Sato’s early move at the start of the last lap proved to be his undoing. It was a classic rookie mistake after carefully assessing the previous 199 laps. From his racing perspective in the lead position, Franchitti braced as Sato dug down on the inside and in doing so dipped down slightly below the inner white line of the racetrack in turn one of the two and a half-mile oval. “That move had already proven itself as being a mistake for others in the race. We hit and I was lucky enough to stay out of trouble,” says Franchitti. Their exposed racing wheels touched (always a vulnerable mistake in open-wheeled racing cars), and Sato careened backwards, spinning in to the wall and a red-faced, though safe did-not-finish. Dario coasted to his win (and Indy’s traditional milk bath) under a yellow flag with Dixon second and Tony Kanaan third.
Even though Franchitti obviously relishes this detailed retelling of the final moments to victory, his best anecdote concerning his win swirls right back to his white sunglasses.
“The plan was to always face the spotlight in my white sunglasses. My particular pair is the Oakley Holbrook. But when I drove in to the Winner’s Circle I couldn’t find them. I needed to have on white sunglasses so as my crew started to surround me I saw a pair of the Oakley Fuel Cell style on one of the team Ganassi engineers. I immediately borrowed his. Of course they got covered in milk but I kept them on for the full ceremony since it was important to me that the tribute to D-Dub (a nickname for Danny) would be forever in all of the celebration pictures.”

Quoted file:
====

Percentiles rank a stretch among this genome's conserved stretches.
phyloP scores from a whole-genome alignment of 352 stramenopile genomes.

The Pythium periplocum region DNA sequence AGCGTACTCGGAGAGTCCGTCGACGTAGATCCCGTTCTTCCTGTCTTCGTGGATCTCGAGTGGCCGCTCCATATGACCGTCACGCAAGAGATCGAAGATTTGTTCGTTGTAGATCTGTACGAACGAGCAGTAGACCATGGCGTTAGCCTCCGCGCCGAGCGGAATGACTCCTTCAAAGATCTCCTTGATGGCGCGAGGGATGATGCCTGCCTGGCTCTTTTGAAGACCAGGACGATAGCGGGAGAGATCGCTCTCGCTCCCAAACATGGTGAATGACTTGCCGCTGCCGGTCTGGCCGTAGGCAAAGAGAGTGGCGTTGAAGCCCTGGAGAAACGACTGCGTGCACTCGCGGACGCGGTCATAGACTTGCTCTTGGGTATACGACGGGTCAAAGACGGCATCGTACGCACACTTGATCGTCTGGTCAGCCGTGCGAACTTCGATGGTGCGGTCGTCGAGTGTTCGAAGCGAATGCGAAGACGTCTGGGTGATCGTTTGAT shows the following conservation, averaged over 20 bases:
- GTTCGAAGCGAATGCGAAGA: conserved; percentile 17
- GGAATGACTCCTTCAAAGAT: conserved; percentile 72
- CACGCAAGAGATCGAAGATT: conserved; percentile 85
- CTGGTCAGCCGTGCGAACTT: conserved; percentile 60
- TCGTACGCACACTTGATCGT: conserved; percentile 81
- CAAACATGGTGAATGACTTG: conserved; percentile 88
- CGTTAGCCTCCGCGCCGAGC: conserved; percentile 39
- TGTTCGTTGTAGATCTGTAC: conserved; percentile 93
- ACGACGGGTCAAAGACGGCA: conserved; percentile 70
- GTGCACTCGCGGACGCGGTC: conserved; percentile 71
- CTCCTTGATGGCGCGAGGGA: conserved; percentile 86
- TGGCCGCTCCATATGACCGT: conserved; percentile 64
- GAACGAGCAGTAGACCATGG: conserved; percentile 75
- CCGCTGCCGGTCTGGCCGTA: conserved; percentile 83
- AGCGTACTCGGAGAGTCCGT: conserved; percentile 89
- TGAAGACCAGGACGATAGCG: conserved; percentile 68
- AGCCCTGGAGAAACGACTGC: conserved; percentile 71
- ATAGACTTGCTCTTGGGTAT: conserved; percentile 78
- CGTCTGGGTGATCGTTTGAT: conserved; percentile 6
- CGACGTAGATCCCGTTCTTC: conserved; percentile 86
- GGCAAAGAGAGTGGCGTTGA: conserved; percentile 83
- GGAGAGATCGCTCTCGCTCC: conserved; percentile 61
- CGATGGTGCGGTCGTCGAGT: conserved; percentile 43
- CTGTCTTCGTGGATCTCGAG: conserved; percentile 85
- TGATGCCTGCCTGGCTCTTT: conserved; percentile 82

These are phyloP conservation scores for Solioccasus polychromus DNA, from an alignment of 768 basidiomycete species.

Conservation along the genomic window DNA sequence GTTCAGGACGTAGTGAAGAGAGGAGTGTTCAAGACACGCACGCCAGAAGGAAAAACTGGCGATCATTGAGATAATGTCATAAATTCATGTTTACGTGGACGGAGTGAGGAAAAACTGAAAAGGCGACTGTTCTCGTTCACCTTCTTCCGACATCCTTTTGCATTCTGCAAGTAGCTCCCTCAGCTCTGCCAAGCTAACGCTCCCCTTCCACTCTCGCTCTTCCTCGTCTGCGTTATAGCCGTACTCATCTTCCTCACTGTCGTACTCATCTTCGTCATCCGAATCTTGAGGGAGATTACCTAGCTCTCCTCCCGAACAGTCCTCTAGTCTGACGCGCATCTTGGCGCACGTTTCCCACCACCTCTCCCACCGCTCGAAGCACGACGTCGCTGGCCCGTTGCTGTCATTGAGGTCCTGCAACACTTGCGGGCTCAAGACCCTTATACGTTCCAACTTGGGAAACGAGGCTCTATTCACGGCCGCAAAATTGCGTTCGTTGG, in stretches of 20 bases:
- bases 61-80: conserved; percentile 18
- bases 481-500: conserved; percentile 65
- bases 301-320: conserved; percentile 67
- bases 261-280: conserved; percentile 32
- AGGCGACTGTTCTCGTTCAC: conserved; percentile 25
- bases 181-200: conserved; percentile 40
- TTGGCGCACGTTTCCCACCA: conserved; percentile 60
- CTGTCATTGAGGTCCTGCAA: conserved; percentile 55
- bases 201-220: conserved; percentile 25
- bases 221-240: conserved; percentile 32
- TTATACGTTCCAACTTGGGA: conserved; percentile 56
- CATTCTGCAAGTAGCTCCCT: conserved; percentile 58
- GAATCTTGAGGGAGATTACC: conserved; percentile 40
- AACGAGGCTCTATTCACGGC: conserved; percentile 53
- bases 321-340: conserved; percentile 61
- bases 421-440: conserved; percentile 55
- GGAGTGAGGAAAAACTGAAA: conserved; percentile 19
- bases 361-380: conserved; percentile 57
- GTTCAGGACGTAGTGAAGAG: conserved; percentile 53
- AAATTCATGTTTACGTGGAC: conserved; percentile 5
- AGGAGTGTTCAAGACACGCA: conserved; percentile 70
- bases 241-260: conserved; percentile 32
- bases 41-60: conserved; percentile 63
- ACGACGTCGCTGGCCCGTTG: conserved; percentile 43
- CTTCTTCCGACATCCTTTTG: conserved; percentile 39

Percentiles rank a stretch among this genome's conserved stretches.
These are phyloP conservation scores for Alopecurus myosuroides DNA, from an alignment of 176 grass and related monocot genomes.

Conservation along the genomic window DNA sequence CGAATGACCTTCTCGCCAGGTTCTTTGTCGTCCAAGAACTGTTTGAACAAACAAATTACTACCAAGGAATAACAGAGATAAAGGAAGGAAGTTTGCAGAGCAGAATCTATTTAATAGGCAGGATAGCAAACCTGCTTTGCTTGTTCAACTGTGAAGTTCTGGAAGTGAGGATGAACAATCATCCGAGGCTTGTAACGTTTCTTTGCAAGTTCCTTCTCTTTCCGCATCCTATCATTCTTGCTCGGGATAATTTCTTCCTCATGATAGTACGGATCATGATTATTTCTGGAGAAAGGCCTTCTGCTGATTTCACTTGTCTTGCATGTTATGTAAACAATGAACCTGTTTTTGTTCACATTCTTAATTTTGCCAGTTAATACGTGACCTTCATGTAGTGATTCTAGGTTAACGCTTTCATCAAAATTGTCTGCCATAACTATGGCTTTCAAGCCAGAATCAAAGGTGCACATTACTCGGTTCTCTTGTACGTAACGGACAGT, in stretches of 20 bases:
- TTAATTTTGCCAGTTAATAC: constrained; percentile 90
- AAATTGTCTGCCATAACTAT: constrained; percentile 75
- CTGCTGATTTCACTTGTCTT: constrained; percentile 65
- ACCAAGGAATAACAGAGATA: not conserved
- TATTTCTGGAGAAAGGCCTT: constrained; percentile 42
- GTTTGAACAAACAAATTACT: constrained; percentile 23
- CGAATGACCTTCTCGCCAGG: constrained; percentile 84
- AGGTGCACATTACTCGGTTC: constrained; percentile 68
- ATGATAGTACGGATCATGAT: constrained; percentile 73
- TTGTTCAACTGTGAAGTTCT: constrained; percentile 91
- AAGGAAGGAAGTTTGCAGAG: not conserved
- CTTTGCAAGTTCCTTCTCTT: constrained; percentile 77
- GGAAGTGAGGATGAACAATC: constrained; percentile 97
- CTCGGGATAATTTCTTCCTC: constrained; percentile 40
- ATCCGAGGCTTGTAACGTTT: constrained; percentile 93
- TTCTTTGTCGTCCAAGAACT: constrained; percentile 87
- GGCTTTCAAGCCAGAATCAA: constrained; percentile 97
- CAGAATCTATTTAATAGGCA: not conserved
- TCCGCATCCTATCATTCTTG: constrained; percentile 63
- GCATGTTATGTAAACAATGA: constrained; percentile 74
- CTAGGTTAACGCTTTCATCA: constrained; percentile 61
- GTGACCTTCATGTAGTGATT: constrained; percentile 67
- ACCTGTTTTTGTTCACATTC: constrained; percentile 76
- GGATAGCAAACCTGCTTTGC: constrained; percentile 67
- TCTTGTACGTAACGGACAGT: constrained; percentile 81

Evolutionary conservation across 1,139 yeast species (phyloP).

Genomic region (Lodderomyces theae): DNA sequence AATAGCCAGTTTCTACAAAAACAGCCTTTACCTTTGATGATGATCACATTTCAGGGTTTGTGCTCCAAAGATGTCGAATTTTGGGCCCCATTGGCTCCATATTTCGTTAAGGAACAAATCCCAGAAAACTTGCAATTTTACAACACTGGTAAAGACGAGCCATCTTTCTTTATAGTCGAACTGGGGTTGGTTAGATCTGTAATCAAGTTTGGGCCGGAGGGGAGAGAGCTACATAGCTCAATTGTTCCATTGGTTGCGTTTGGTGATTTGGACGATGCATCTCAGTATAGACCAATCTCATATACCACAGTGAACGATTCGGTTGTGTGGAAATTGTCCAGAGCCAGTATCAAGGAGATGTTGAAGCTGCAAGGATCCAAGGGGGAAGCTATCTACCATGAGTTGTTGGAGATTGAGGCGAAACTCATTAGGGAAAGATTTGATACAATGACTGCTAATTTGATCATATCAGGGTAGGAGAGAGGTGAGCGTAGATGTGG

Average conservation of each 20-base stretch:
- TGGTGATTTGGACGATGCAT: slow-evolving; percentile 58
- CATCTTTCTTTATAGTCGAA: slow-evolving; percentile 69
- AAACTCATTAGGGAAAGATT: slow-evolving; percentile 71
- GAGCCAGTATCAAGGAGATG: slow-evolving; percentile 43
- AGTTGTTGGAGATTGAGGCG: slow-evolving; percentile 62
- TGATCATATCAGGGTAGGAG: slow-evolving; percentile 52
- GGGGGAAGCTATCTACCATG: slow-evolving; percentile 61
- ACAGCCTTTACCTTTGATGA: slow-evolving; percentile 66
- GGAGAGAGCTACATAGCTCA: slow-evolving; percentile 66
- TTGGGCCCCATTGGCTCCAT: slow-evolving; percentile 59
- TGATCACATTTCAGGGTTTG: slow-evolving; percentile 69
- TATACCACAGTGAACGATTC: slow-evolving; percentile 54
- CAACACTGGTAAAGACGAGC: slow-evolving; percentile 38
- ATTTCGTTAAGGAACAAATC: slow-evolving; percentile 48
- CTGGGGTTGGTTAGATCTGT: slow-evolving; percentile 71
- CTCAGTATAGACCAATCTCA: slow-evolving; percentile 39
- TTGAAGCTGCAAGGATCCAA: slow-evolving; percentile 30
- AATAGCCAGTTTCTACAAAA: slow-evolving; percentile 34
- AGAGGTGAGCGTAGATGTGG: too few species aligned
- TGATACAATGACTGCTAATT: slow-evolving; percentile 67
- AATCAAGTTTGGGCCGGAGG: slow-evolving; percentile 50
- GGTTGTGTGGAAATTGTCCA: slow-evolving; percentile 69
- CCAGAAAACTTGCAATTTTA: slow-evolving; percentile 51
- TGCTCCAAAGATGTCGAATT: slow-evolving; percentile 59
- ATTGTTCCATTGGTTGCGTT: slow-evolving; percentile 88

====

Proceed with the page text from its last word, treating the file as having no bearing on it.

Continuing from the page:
Everyone felt in the spirit of that moment. No surprise then that the lucky engineer asked for and got back his Oakley Fuel Cell.
So remember that sponsorship and marketing scenario opening this story? Win on Sunday. Sell on Monday. For Franchitti it definitely goes beyond the marketing gimmicks. As 20/20 was all ready to say goodbye just loving the fact that Franchitti donned his white Oakleys in a gracious and heartfelt tribute, the man proved his tech meddle by reinforcing his shades deal as being more than just a big-buck racing sponsorship.
“I’ve been friends with Oakley for a long time. I wore them when I first started in Indy racing and kept wearing them when I briefly raced in NASCAR. I love that they are willing to sponsor my efforts but my loyalty goes beyond that. The Oakley benefit to me is twofold. They make a quality product and they are the best glasses when it comes to bright sun. The lenses are perfect for driving, and the frames stand up to hard punishment and abuse.”
And AS a driver Dario Franchitti is looking forward to working with Oakley in any capacity when it comes to furthering the technological attributes of Oakley sunglasses in any and all varieties of driving conditions, from normal highway driving through to the rigors of racing conditions.
And on this point he is clear in his final words: “You can switch out my sponsor hats but leave my glasses alone.”
Read the full article at http://bt.e-ditionsbyfry.com/article/DARIO+KNOWS+WHAT%E2%80%99S+WHITE+NOW/1136460/120742/article.html.